How self-awareness can help fund managers make better decisions

Rather than being unemotional, experts say the best performers are aware of their responses and behaviours

How self-awareness can help fund managers make better decisions

Fund managers are expected to be critical thinkers, analyzing different investment options and seeing how that would fit into and weigh on the portfolios they run. But more industry insiders and experts are recognizing that managers’ critical thinking should extend to include self-evaluation.

Stamford Associates, a consultancy that caters to large investors, tapped psychology professor Adrian Furnham from University College London as part of an effort to use psychology in choosing and monitoring asset managers, reported the Financial Times. Numerous wealth managers are also looking into the psychology that drives portfolio managers in making fund selections.

“There are a number of personal characteristics that seem to predict behaviour and performance over time,” Furnham said. Based on meetings with fund managers and the people who know them, he’s determined that a fund manager’s attention to detail, intellectual curiosity, ability to analyze granular information, and relationships with peers and subordinates affect their performance.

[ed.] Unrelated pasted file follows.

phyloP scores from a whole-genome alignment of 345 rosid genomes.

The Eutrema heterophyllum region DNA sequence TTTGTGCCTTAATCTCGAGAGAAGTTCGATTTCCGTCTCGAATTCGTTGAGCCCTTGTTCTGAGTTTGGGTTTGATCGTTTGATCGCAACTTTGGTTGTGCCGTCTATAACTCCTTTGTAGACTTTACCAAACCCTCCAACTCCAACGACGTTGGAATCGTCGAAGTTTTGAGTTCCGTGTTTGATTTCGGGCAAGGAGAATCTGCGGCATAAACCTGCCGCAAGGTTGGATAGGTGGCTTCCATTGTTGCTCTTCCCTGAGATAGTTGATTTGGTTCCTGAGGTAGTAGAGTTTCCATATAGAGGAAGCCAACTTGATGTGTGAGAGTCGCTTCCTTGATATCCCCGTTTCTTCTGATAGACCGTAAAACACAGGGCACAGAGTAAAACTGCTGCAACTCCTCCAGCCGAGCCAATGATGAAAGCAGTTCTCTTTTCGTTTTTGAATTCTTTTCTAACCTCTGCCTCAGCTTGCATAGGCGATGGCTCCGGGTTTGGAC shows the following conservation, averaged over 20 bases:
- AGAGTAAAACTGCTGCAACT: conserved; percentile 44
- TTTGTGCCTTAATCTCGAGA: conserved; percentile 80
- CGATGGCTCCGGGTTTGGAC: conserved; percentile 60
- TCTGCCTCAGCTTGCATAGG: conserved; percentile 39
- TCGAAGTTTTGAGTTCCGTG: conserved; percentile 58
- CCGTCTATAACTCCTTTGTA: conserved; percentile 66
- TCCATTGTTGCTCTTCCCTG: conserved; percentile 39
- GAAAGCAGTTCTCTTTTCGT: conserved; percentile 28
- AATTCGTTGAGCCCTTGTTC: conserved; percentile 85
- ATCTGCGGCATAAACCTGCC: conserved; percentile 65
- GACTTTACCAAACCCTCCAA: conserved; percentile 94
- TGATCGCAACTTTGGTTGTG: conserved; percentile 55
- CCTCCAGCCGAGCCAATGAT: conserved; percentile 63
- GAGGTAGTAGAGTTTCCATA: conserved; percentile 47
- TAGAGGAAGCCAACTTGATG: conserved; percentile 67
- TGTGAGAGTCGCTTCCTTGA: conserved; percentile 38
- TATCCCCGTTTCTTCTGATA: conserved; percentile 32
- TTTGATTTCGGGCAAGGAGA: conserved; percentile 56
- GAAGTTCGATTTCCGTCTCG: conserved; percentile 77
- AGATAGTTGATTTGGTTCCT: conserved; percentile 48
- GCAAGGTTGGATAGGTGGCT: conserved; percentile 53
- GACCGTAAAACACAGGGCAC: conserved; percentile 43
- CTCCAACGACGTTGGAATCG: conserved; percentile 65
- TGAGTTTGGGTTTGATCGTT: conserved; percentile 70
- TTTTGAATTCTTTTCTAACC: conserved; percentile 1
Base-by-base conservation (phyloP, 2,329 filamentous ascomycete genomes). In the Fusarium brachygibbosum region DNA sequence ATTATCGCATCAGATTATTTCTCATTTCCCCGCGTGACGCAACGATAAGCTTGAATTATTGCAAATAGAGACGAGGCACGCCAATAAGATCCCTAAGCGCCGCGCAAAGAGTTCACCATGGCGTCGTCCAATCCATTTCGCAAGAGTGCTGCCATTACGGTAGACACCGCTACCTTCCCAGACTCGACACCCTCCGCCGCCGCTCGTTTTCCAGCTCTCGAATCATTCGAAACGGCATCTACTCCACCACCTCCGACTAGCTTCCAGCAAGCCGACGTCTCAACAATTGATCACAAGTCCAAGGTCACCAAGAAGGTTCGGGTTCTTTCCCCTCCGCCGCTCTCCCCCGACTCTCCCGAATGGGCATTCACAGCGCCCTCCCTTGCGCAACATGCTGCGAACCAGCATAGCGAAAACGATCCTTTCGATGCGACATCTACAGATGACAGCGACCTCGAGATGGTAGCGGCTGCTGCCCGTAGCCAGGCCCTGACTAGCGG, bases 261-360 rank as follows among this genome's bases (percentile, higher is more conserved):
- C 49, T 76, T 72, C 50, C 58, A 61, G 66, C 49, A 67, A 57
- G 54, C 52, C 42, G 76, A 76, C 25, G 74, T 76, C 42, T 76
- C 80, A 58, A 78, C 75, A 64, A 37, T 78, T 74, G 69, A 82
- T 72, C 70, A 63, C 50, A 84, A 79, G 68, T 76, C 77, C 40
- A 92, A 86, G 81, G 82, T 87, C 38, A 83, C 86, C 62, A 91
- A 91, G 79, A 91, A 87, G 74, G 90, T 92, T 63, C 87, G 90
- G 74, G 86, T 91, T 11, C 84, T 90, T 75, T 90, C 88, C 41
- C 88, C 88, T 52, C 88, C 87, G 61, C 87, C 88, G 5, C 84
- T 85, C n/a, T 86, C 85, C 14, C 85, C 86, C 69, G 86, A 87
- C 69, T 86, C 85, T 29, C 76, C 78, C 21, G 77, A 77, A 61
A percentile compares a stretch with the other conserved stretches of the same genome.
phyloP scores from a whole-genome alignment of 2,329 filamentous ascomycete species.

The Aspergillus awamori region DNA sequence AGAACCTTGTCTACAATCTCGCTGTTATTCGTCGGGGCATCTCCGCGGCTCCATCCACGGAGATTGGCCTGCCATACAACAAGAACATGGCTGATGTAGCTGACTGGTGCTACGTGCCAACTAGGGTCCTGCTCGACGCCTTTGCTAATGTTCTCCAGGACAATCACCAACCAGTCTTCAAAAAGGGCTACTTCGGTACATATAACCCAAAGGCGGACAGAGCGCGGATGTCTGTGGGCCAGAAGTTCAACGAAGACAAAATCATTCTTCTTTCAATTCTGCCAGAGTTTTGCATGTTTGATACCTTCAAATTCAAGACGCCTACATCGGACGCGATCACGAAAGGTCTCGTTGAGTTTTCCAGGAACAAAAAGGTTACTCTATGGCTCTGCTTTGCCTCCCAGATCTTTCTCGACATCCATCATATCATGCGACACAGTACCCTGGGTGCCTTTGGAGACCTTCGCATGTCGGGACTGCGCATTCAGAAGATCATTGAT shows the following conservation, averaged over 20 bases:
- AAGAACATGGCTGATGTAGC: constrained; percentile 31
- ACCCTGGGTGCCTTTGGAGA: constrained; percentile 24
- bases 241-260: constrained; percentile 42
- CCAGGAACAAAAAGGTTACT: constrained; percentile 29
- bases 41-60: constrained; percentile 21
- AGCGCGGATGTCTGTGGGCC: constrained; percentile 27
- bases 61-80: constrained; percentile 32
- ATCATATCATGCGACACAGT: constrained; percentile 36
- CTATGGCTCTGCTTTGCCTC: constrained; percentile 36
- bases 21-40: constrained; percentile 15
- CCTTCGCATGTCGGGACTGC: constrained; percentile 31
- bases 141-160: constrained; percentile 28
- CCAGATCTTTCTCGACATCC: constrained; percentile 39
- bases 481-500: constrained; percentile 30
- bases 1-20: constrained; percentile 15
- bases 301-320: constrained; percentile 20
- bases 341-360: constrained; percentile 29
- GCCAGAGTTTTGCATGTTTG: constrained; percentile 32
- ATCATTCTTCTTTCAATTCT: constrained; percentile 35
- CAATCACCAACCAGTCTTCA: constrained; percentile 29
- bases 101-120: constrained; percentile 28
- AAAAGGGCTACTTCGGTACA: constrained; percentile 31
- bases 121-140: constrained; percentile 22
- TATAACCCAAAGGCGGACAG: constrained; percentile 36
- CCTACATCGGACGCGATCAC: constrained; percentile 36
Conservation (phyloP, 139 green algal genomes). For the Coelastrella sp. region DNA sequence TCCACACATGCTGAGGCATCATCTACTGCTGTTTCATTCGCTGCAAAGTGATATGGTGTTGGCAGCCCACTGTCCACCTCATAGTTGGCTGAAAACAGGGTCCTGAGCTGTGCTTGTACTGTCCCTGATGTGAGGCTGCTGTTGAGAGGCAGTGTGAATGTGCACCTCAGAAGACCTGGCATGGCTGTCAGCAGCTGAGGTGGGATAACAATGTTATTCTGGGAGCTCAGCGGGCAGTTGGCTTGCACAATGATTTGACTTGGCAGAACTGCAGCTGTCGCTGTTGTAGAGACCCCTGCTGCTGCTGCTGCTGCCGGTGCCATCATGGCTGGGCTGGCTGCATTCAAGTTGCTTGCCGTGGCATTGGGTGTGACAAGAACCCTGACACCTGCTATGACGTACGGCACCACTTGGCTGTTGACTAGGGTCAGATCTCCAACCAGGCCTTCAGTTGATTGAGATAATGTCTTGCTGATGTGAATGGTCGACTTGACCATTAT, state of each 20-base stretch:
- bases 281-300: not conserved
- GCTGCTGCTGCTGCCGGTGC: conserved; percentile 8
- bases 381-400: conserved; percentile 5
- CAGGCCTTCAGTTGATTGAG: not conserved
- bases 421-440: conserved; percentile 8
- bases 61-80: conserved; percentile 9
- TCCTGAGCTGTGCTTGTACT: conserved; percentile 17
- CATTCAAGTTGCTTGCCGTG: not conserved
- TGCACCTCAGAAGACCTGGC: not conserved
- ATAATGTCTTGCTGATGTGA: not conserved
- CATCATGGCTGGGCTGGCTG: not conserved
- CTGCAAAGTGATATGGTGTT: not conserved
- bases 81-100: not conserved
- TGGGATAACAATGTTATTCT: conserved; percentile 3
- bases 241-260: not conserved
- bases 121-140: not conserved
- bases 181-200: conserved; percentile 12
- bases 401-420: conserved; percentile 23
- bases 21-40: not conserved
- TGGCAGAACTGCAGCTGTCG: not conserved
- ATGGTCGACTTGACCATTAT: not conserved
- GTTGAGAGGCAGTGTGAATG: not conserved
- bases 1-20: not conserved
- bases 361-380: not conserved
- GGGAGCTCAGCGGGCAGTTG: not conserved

“The best managers are the best at getting the best out of their analysts,” he said.

Realizing that emotional volatility can grossly impact one’s decision-making ability, Furnham told the Times that he is also interested in fund managers’ responses to failure. In particular, he noted that being defensive and highly emotional about failure, as opposed learning from it, is a particularly concerning behaviour. “It clouds their decision making and the decision making of everyone around them,” he said.

But that doesn’t mean managers should be totally detached. As explained by Greg Davies, head of behavioural finance at investor risk-profiling company Oxford Risk, people who have to make decisions need some emotional attachment to the future. That means fund managers who are aware of their emotions are “a step up” compared to those who say they leave their emotions at the door.

“They should be asking: ‘Am I in an overly excitable state. Do I need to calm down before I make decision?’” he said. He looks for fund managers’ “pause points,” routines that force them to think before acting on a decision, such as writing the reasons behind a trade or explaining it to another person.

Oleg Chuprinin, a lecturer at the school of banking and finance at the University of New South Wales, also warned against the “disposition effect,” where investors and even professional managers tend to sell winning stocks very quickly while holding on to stocks that have declined in value.

Meanwhile, Colin McLean, CEO of British investment boutique SVM Asset Management, advises his employees to keep a record of their decisions. Noting that markets and stocks will underperform from time to time, he said managers need to know how to recover and apply risk-analysis judgements during those periods.

“If people maintain analysis of their own work, they can see some of their failings,” he said.


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